- The view that the merger announcement is merely a propaganda plot is particularly strong in North Africa where 14% strongly agree.
- Opinion is fairly evenly divided on the role of funding problems in the merger announcement; 28% of respondents believe that funding problems played an “important” role in the merger announcement decision whilst 25% believe that funding problems were “neither important nor unimportant” or “not important”.
- 30% of respondents believe the merger announcement reveals al-Qaeda is having problems (this number rises to 39% in Egypt).
- Similarly, 30% believe that it reveals that al-Shabab is having problems. Around two in five of respondents in North Africa* and Egypt agree with this compared with just over a quarter (27%) of those in the GCC region.
In the poll, 41% of respondents agree that the death of Bin Laden played a significant role in the merger announcement. Respondents living in Egypt believe most strongly that the death of Osama Bin Laden contributed to the merger with 57% taking this view compared with 37% of respondents in the GCC region.
Another potential reason for the merger is the apparent erosion of al-Qaeda’s own strength within Africa. The merger has led to claims that al-Qaeda will now once again, launch a fresh wave of attacks against targets in the West, using al-Shabab trained operatives (London-based Royal United Services Institute think-tank recently warned that around 50 British nationals were training with al-Shabab and could return to attack the UK).
In June 2011, Somali police were reported to have assassinated Fadi Harun (also known as Fazul Harun), one of Africa's most wanted al-Qaeda operatives, when he and an accomplice accidentally attempted to cross a police checkpoint. Harun was reputed to be the head of al-Qaeda in East Africa who operated in Somalia and is accused of playing a lead role in the 1998 embassy attacks in Nairobi and Dar es Salaam, which killed 240 people. He also already played a prominent role in, at that time, the closely affiliated al-Shabab group.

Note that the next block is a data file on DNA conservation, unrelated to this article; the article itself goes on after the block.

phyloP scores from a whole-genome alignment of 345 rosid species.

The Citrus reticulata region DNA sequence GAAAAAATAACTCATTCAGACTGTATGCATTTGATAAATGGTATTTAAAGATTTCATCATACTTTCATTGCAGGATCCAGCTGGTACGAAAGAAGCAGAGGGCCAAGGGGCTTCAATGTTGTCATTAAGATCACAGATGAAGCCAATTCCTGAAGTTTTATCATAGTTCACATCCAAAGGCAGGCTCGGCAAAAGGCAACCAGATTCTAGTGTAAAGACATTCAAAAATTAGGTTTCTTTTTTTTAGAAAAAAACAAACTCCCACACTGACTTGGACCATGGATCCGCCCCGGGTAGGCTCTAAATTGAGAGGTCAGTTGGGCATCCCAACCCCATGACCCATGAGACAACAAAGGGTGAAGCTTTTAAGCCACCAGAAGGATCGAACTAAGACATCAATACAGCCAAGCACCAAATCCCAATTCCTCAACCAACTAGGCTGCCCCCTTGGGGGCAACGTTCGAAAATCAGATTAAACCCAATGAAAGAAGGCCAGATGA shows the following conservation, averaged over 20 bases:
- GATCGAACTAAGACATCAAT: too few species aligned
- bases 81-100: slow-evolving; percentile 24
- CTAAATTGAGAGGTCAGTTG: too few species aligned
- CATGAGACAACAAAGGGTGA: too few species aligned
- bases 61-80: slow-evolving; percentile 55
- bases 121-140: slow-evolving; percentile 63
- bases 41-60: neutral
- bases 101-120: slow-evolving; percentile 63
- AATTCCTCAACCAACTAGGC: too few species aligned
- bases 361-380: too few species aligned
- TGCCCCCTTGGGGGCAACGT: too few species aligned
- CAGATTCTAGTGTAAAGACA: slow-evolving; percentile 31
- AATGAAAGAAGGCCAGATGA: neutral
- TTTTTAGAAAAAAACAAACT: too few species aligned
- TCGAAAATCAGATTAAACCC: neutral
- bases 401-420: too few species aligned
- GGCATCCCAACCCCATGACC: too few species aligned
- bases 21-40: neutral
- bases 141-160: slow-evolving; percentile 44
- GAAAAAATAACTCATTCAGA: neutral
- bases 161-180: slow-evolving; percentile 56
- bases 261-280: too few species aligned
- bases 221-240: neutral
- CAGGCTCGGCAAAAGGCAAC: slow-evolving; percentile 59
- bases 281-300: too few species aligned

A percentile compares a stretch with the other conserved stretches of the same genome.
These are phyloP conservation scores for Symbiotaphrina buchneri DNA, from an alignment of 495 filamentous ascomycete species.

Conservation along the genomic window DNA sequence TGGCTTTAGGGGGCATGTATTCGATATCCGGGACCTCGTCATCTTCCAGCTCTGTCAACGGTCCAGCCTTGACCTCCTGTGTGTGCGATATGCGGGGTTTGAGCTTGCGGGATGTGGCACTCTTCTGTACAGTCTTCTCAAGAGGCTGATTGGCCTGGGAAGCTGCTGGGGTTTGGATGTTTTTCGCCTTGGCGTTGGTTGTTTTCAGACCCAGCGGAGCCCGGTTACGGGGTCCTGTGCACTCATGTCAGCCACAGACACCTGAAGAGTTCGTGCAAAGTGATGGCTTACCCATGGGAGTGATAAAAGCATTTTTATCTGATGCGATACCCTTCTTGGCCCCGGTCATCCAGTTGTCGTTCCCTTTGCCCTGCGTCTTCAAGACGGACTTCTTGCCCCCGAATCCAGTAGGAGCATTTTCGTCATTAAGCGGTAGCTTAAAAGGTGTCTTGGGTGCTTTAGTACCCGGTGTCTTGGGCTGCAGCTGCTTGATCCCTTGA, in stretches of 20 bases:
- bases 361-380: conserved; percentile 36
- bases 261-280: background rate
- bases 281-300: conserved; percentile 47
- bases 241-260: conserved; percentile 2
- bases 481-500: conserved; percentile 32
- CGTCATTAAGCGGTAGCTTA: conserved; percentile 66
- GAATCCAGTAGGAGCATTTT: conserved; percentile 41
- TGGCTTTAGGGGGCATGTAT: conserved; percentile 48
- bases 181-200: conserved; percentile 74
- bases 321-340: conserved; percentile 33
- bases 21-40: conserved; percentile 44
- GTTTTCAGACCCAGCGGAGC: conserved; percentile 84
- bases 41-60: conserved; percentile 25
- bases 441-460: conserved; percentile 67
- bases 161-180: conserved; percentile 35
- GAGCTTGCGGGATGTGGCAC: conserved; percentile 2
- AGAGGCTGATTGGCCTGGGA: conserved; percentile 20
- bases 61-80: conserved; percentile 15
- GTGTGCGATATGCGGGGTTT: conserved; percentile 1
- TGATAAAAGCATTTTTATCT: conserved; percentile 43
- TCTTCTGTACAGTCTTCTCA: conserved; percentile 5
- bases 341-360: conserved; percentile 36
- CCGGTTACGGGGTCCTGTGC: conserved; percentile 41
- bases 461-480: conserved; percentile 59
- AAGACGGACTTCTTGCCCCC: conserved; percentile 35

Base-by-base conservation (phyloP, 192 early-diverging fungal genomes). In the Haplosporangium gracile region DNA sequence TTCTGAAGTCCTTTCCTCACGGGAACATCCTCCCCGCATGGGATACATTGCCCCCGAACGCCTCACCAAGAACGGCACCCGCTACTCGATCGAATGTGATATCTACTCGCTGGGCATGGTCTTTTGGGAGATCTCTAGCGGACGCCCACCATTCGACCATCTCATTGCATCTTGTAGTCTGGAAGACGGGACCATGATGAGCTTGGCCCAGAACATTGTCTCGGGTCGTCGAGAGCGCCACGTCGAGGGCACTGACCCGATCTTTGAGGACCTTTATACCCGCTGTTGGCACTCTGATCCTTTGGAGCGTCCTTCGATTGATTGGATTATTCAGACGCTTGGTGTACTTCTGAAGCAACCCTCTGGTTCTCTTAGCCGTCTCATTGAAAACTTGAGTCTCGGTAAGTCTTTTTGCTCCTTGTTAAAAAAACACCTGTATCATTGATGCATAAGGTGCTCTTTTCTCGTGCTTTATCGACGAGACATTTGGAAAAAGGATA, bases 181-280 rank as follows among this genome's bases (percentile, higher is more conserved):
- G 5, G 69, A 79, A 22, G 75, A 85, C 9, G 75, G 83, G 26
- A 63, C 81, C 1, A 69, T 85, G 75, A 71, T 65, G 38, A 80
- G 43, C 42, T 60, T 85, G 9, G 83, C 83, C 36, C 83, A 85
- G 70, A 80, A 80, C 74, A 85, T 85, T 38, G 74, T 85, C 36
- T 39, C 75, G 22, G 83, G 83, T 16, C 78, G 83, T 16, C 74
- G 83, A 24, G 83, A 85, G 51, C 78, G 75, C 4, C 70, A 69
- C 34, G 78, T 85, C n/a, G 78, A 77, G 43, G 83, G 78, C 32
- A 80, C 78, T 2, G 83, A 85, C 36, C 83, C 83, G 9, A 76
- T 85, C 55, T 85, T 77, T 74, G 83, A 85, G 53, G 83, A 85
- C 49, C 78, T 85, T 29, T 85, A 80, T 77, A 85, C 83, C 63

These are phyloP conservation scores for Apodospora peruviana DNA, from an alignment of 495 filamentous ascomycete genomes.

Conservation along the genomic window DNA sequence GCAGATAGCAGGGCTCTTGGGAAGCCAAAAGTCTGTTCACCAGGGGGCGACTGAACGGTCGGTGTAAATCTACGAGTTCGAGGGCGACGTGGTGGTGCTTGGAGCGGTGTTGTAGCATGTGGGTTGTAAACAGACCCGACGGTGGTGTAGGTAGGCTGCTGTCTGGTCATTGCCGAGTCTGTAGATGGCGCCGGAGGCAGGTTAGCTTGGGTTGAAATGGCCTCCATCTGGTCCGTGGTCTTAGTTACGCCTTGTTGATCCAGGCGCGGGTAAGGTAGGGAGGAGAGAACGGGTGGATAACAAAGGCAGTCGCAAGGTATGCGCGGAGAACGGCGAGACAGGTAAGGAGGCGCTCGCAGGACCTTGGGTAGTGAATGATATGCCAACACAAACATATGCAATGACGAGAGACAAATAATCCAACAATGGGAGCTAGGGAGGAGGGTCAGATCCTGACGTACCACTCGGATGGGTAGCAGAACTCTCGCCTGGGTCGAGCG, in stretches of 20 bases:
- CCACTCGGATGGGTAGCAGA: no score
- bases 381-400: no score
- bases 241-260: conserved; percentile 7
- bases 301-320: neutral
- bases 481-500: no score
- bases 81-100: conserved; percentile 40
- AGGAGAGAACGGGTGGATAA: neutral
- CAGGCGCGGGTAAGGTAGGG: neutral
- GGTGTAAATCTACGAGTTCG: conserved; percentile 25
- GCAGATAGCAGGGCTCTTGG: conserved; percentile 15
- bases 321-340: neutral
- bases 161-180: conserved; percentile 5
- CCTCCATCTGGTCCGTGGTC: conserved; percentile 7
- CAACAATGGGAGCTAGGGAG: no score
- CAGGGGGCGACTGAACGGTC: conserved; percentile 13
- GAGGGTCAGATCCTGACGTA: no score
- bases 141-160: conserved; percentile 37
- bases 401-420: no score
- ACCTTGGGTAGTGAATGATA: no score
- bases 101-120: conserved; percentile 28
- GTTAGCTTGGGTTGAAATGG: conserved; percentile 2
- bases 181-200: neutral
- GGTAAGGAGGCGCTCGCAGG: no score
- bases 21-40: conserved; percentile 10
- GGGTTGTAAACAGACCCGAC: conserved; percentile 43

- 32% believe that Fadi Harun’s death contributed to the merger announcement (versus 41% for Osama Bin Laden’s death)
- 13% of the respondents in Egypt and North Africa* state that Harun’s death “contributed a lot” compared with only 4% of those in the Levant region.
With Harun’s death, conspiracy theories abounded and whilst the overwhelming majority of respondents do not know how he died (74%), a small number believe that al-Shabab leader, Abu al Zabyr was behind his death (3%).
- 9% believe Harun’s death was not accidental but it is not in any way linked to al-Shabab
- 8% believe Harun’s death was organized by other members of al-Shabab
- 6% believe that Harun’s death was accidental.
When asked about the primary reason of al-Shabab’s decision to merge with Al Qaeda, the most popular reason (10%) is that al-Shabab is getting weaker against Somali and African forces and hence they need the support of Al Qaeda.
- 9% think that al-Shabab believe the merger announcement will result in a stronger overall group
- 7% believe al-Shabab believes the goals of the two groups are the same
- 7% believe al-Shabab want to extend their operations to outside Somalia and they need Al Qaeda’s help to do this
When asked about the primary reason for al-Qaeda to announce the merger, the most popular reason was that al-Qaeda wants to extend their operations and they need al-Shabab’s help to do this.
- 10% believe al-Qaeda wishes to increase its membership base
- 9% think al-Qaeda believe the merger announcement will result in a stronger overall group
- 8% believe al-Qaeda believes the goals of the two groups are the same
This survey was conducted using the YouGov online panel in the MENA region and the results are based on the responses from this sample of Arabs.
The distribution of the 2033 respondents is as follows:
GCC: 1140, Levant: 406, North Africa* (Excluding Egypt):99, Egypt: 388
* Denotes low base size